DO'S AND DON'TS IN A LAWSUIT

While no one looks forward to being involved in a personal injury lawsuit, keeping in mind some simple do's and don'ts should help to make your case as simple as possible.

  • DO keep all appointments regarding your case, especially those with your lawyer and your doctor(s).
  • DON'T keep any information about your injuries from either your lawyer or your doctor, even if you think this information is obvious.
  • DO keep accurate records of your expenses (especially your prescriptions), any time you miss from work, and all other out-of-pocket costs related to your case. Receipts are helpful.
  • DON'T forget that the defendant's insurance company is on the other side of your case. It does not represent you and it does not have your best interests in mind.
  • DO maintain contact with your lawyer, ask about anything you do not understand, and communicate your thoughts and concerns. Remember that your lawyer's paralegal can answer many questions.
  • DON'T listen to legal advice from friends, family, and other amateurs. You hired your lawyer because he or she is the expert.
  • DON'T discuss your case with strangers.
  • DO keep a positive attitude.

FINANCIAL FRAUD AGAINST THE ELDERLY

It is a sad and sobering reality that scam artists intent on committing financial fraud or the outright stealing of money, property, or valuable information prey upon vulnerable senior citizens. The threats can take many forms, but the elderly and those watching out for them can have some measure of protection by taking a few basic precautions.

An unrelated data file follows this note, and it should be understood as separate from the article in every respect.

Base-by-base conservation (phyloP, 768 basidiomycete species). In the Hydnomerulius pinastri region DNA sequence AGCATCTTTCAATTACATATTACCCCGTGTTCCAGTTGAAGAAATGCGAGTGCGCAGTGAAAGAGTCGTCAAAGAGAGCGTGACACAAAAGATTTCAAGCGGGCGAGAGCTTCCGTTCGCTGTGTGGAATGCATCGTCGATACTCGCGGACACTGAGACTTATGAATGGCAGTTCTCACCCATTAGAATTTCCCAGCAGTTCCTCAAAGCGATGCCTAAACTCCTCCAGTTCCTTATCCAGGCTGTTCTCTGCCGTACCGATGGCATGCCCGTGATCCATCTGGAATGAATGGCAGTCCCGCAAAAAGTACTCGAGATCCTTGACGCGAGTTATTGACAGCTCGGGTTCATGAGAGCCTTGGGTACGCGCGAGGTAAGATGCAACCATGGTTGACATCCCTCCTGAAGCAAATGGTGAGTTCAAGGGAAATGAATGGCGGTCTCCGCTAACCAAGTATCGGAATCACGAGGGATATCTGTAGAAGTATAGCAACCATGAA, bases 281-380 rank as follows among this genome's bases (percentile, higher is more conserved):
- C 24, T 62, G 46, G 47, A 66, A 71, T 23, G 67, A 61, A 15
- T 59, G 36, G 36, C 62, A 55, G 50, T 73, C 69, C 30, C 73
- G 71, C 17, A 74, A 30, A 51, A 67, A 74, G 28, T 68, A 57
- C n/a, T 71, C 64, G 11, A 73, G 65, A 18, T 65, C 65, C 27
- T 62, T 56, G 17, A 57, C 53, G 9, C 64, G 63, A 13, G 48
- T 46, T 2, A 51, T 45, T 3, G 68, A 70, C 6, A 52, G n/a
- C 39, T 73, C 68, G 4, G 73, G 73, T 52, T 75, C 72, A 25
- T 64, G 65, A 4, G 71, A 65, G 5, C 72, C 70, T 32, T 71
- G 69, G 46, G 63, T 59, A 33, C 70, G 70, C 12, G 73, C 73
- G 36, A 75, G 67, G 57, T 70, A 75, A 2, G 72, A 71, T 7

• Do your homework when selecting a professional advisor, even if the advisor comes highly recommended by a friend or family member. This means confirming that the person is registered or licensed and has not left a trail of mistreatment of other clients.
  • Powers of attorney (POA) are helpful, maybe even essential, as age takes its toll on an individual's capacity to handle financial matters. But the potential for misuse of a POA is great, since the appointed person generally has free rein to do whatever the elderly person could do on his or her own. The selected person must be trustworthy, and it is a good idea to have an attorney review the POA document.
  • The array of account numbers, Social Security numbers, pins, passwords, and other such sensitive information that most of us accumulate over time can serve as a thief's key for raiding your savings and investments. Guard this information carefully.
  • It may be an after-the-fact measure, but check your credit card and bank account statements carefully for any unauthorized or suspicious transactions. If you see one, contact the financial institution right away.